Home // Latest News // Suicide awareness – how to reach out if you’re concerned about a loved one

Suicide awareness – how to reach out if you’re concerned about a loved one

Georgia Hocking (second from right) with her Dad Paul, sisters Hayleigh and Maddison and brother Ben.

Mornington Peninsula local Georgia Hocking lost her younger brother Ben to suicide in 2016. This week, Georgia will share her story to help raise awareness about suicide, and what people can do to help prevent it, at a free Peninsula Health Forum.

“Really sadly our little brother Ben passed away to suicide and no one saw it coming,” explains Georgia.

“Ben was only 22 years old, he was very happy and very bubbly. After it happened we were just shocked. My older sister shared a post on social media about our grief and it went viral, so from there we started It’s OKAY to not be OKAY.”

Through It’s OKAY not to be OKAY, Georgia and her family use their story to try and help others – by sharing it on social media and in person, at schools and sporting clubs.

“I think people learn through stories, it’s what we’ve been doing for hundreds and thousands of years,” she says.

At the Peninsula Health forum on 9 October, Georgia will be joined on the panel by Shaun Gledhill, Change our Brains, Kate McLoughlin, Chasing Change and Mel Ryan, a Family Carer Peer Worker at Peninsula Health.

“You’ll hear from people who have live experience of suicide and who live on the Peninsula. What we’ll be talking about is pretty specific to the culture, norms and stereotypes in this local area,” says Georgia.

“We’re not interested in making people cry or feel bad. We don’t want sympathy – we want to prevent other people from feeling the horrific, catastrophic pain that we do. In everything I do I am constantly trying to give people tools so that they don’t have to experience this.”

If you can’t make the forum, take a moment to read some of Georgia’s best advice below.

Georgia’s tips for how to help a loved one you’re worried about.

  • Make the conversation more comfortable by doing it while you’re doing an activity.

“Most people don’t do well sitting face to face eye-balling each other,” says Georgia. “So some really good things you can do is go for a walk, as you’re side by side, you’re not looking at each other, or when you’re driving or at an event, in the stands sitting next to each other, or playing a game of Uno. Doing an activity doesn’t put as much pressure on them.”

  • Don’t joke about suicide.

“It’s not ok to joke about suicide. Not only is it offensive, but it adds to the stigma and makes it harder for people who are having suicidal thoughts to come forward because they feel like they aren’t being taken seriously.”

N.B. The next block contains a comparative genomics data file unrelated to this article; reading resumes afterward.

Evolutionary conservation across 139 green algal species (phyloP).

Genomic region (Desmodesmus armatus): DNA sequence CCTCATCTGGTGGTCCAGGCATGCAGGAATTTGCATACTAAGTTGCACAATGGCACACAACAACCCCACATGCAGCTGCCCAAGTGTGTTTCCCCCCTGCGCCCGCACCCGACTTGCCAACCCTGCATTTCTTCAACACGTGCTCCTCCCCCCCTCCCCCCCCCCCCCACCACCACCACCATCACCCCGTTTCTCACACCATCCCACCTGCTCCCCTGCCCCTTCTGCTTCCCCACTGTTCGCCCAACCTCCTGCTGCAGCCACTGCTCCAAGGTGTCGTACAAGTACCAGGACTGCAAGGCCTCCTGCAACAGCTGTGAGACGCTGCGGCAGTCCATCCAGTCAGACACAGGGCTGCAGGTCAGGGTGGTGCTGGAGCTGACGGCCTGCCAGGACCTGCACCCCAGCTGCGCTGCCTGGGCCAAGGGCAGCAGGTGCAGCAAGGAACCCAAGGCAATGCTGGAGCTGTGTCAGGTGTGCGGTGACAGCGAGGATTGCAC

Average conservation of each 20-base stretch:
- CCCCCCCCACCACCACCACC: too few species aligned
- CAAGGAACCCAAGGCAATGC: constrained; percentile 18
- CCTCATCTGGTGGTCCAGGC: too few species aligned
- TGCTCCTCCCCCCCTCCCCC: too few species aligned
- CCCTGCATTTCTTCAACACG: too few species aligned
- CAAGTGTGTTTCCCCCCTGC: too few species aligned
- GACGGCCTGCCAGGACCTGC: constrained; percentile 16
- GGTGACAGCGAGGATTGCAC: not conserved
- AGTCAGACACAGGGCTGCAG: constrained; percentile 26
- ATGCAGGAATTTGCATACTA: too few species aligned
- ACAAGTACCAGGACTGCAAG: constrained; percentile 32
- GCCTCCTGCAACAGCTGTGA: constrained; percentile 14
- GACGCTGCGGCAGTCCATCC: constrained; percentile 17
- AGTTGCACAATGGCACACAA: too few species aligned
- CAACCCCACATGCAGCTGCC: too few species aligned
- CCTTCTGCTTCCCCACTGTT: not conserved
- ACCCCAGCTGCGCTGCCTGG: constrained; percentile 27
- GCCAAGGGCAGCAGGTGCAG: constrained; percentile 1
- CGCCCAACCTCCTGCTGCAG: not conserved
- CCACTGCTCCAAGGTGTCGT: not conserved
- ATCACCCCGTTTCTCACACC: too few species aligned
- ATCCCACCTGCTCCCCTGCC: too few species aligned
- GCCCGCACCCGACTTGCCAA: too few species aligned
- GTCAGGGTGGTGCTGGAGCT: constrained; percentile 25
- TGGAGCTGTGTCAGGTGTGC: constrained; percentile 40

• If you have noticed a change in a loved one, don’t hesitate to talk to them.

“People are afraid to be nosy. But if you have noticed something about your friend – whether they’re not turning up to training or they’re getting drunk at every party every weekend, or they’ve gone really quiet or they’re always making a joke of everything or maybe they’re eating more or eating less or sleeping more or unmotivated. They may be saying things like life would be a lot better if I’m not here or everybody hates me I’m such a burden there are so many different symptoms. They may have had a dramatic change – whether it’s a break up, moving country, school, failing at something or losing someone. Just asking are you ok? Even asking the people that are closest to them in their life, saying hey I’ve noticed that such and such seems to be really sad all the time, or seems really angry – have you noticed anything? Chatting to the people around them because often people die and then the pieces of the puzzle get put together later – like oh yes they said this or they were doing this or doing that. By checking in with someone else you could make a difference.”

  • Don’t not reach out to someone because you’re scared of saying the wrong thing.

“Get comfortable sitting in silence,” says Georgia. “Let them talk and don’t try to fix their problem, just try to listen and put yourself in their shoes. Everyone wants empathy, no one wants sympathy. Put yourself in their shoes – if I was going through this how would I be feeling? How might this be affecting me? The best thing you can say is probably I don’t even know what to say right now but I’m just glad that you told me. Saying something like that is much more powerful than trying to say why don’t you go to exercise, or go to bed early.”

Suicide Awareness – Peninsula Health Mental Health Service Community Forum, will be held on 9 October 6-7.30pm at Hastings Community Hub. More information is available online here.

There is help available if you or a loved one needs it. You can call Lifeline 24/7 on 13 11 14 or the Peninsula Health Mental Health Triage Service on 1300 792 977.